Payroll, leave and employee record compliance – Employers need to get the house in order

1 Mar 2020
Author: Andrea Twaddle

Over the past eighteen months, the Labour Inspector has continued to bring successful claims before the Employment Relations Authority against employers who are not keeping wage, time, holiday and leave records that are compliant with their legal obligations. Employers who are have underpaid employees their minimum entitlements have also been prosecuted, including public sector organisations. It is not excuse that a breach was inadvertent, or a result of a non-compliant payroll system.

False comfort for employers – risk of personal liability and impact on immigration

For many employers, a level of false comfort may have arisen, from considering that these prosecutions began largely in common sectors, e.g. the dairy/farming sector, and then moved into areas where there are a significant number of vulnerable migrant workers, who have been exploited by unscrupulous employers. However, ignoring the need for compliance is extremely unwise, as employers, and secondary parties (i.e. persons who are in a position to exercise significant influence over the management or administration of the entity) can also be held to be personally liable for breaches, and remedies arising (including penalties). 

Where employers have not complied with employment standards, they are also viewed as non-compliant with New Zealand employment law and will face a stand down period from the ability to support a visa application, i.e. this has a significant impact on the ability to obtain a migrant workforce. Those employers will have an uphill battle seeking Accredited Employer status or supporting other visa applications.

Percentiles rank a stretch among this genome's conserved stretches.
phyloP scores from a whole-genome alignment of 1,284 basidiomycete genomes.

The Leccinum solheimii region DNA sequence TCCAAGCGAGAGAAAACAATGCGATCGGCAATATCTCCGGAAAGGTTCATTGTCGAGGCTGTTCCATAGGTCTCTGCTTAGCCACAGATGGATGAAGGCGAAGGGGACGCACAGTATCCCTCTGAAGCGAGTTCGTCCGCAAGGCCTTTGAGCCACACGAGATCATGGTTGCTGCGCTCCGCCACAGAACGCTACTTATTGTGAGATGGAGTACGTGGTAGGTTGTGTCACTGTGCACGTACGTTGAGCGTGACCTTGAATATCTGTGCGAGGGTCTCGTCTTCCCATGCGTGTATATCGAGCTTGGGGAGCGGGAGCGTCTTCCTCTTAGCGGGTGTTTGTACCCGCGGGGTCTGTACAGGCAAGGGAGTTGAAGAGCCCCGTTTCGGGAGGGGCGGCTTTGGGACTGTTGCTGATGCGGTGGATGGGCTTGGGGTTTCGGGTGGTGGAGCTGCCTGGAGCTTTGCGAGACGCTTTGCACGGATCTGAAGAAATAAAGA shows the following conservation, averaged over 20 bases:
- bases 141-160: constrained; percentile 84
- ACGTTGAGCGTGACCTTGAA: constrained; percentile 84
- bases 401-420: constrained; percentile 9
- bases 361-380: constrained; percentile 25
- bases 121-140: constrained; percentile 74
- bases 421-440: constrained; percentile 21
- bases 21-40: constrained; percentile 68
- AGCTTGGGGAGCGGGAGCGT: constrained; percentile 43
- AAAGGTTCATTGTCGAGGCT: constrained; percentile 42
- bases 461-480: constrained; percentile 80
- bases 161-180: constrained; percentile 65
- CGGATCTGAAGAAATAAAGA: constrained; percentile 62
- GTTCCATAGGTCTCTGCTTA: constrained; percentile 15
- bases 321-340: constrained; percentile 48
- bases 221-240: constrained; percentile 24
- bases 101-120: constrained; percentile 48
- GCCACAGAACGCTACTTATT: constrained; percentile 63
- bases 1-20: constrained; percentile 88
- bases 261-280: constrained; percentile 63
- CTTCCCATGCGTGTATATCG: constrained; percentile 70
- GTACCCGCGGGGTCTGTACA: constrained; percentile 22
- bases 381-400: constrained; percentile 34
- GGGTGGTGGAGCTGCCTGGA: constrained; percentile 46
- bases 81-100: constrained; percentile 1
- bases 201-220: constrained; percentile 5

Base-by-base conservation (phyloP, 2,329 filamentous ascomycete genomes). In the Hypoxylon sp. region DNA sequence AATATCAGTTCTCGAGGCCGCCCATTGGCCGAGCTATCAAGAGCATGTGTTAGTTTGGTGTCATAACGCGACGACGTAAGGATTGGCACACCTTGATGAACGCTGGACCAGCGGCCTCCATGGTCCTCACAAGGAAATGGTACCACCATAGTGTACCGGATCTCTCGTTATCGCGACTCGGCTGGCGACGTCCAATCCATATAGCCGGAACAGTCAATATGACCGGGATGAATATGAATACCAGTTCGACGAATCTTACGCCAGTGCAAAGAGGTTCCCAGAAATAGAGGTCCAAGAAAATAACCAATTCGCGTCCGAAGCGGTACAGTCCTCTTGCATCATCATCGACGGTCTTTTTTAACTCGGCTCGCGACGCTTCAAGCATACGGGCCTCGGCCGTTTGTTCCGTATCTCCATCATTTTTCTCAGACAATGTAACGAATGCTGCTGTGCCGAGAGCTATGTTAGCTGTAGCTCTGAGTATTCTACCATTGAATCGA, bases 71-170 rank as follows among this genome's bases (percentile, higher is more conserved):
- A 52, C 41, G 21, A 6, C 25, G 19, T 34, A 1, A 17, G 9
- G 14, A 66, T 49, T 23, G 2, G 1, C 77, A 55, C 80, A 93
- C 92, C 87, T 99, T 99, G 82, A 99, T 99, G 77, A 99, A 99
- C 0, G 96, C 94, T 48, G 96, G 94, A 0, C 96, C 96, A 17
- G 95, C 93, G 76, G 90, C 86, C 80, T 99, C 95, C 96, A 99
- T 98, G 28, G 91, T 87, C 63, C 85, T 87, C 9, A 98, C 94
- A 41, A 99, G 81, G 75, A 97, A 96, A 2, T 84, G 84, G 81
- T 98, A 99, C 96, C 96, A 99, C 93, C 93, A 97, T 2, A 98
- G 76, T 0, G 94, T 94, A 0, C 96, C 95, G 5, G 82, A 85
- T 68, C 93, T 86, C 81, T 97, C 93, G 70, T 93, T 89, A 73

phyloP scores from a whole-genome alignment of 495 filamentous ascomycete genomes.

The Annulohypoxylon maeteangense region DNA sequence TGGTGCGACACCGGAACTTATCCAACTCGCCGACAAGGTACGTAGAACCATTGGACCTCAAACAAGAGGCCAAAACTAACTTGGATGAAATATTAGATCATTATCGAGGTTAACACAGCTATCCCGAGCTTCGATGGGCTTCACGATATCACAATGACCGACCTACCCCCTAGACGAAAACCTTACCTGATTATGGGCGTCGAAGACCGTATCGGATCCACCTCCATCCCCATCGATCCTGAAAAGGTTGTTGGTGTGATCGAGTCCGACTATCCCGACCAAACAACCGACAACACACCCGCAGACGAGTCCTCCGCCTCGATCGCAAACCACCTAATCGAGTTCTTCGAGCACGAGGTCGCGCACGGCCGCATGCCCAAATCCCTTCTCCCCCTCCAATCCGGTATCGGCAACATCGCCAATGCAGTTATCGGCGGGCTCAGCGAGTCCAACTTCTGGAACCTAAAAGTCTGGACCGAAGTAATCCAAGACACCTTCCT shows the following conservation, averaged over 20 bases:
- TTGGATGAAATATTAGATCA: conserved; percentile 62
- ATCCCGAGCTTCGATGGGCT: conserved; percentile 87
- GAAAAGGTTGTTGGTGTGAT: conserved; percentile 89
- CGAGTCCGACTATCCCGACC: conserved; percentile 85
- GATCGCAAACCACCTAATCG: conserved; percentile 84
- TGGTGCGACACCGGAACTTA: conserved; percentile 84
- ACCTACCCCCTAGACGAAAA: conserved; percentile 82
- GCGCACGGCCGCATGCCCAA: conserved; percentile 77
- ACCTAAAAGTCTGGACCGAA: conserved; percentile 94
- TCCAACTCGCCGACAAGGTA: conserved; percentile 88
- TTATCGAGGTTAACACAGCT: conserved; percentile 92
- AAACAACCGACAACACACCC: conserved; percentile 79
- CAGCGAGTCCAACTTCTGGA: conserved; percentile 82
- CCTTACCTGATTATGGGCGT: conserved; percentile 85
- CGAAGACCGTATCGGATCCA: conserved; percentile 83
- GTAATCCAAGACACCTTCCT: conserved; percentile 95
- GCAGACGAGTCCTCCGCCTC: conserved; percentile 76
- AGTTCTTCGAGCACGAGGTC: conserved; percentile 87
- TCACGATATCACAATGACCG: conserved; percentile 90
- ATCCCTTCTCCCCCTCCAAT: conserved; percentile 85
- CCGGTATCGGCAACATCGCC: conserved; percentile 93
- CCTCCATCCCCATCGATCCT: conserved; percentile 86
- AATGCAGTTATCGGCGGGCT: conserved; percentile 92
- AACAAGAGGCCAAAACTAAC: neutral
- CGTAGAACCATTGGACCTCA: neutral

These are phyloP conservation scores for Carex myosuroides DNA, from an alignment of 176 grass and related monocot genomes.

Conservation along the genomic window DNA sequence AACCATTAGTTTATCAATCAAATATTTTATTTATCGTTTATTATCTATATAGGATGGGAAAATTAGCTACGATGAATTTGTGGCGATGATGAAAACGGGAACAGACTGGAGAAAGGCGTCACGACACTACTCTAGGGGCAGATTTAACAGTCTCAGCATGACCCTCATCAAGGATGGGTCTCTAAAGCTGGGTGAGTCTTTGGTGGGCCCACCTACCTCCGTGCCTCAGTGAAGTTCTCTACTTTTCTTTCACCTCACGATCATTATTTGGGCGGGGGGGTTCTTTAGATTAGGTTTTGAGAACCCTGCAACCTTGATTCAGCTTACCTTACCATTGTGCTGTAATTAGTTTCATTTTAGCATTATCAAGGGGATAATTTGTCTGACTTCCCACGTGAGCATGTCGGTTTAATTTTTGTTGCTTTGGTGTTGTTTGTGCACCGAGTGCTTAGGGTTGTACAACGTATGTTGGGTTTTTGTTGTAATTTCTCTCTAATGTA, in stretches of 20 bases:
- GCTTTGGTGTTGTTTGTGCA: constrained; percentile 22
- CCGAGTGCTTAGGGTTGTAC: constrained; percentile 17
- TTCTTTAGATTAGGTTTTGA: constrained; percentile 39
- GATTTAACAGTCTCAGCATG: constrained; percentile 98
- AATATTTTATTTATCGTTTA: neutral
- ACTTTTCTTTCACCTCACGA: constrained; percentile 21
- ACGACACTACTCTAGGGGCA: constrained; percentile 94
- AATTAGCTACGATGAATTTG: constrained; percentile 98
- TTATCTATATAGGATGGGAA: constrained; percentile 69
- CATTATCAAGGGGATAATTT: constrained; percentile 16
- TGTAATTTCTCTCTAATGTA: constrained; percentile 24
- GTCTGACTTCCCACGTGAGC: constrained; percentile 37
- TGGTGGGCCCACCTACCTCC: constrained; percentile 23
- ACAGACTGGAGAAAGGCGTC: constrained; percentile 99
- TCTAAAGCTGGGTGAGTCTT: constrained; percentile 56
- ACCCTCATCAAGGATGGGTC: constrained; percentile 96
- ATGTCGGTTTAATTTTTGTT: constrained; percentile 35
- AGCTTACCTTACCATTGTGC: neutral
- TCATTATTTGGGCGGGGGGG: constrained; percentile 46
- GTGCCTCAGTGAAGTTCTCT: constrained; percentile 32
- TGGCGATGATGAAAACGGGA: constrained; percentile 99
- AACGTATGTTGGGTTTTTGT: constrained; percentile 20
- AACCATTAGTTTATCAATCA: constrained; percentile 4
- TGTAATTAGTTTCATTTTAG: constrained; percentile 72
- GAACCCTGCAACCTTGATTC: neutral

We expect the Ministry of Business Innovation and Employment (MBIE) Labour Inspectorate to continue to expand the sectors it is auditing. At risk are those within the horticulture, hospitality, retail, builders, and civil construction sectors. Employers in this sector should be getting the house in order.

Payroll compliance

There is a simple reason why keeping compliant records is important: these ensure that an employee is receiving all of their minimum entitlements.

Unfortunately, many employers have been caught out relying on automated payroll systems to maintain pay and leave records for employees, as well as calculating holiday entitlements. The accuracy of those records will only reflect the quality of information entered by an employer.

To ensure that the current practice of the business is compliant, a starting point for employers will be to ensure that:

  1. Payment of annual leave, bereavement leave, alternative holidays, public holidays and sick leave is in accordance with the Holidays Act 2003;
  2. Employers are recording all information legally required for wage and time records, as well as holiday and leave records; and

Employers have obligations to keep employee records for six years (and includes records for former employees).

What employers should be doing

We encourage employers to ensure that they get good advice around their employee records, check with their payroll provider, and keep a watching eye on maintaining good, compliant records. It’s legally required and the right thing to do by your employees. Being on the receiving end of enforcement action is a significant cost to any business, compared to regular steps taken by an employer to simply ensure compliance.

DTI Lawyers specialist employment law team are experienced in auditing employee records for employers to ensure compliance, and/or providing the necessary advice where these are not meeting an employer’s legal entities.  


Throughout the coming weeks, we will be providing further guidance to employers about their obligations regarding legal compliance.

Payroll, leave and employee record compliance – Employers need to get the house in order
About the Author
Andrea Twaddle
Andrea is an experienced specialist employment lawyer and Director at DTI Lawyers. She advises on contentious and non-contentious employment law issues, including privacy, and health and safety matters. Andrea is AWI-CH qualified, and undertakes complex workplace investigations. She is a member of the national Law Society Employment Law Reform Committee, a former Council Member at the WBOP District Branch of the Law Society, and Coordinator of the WBOP Employment Law Committee. Andrea is a sought-after commentator and speaker on employment law issues at client and industry seminars. She provides specialist, strategic advice to other lawyers, professional advisors and leadership teams. You can contact Andrea at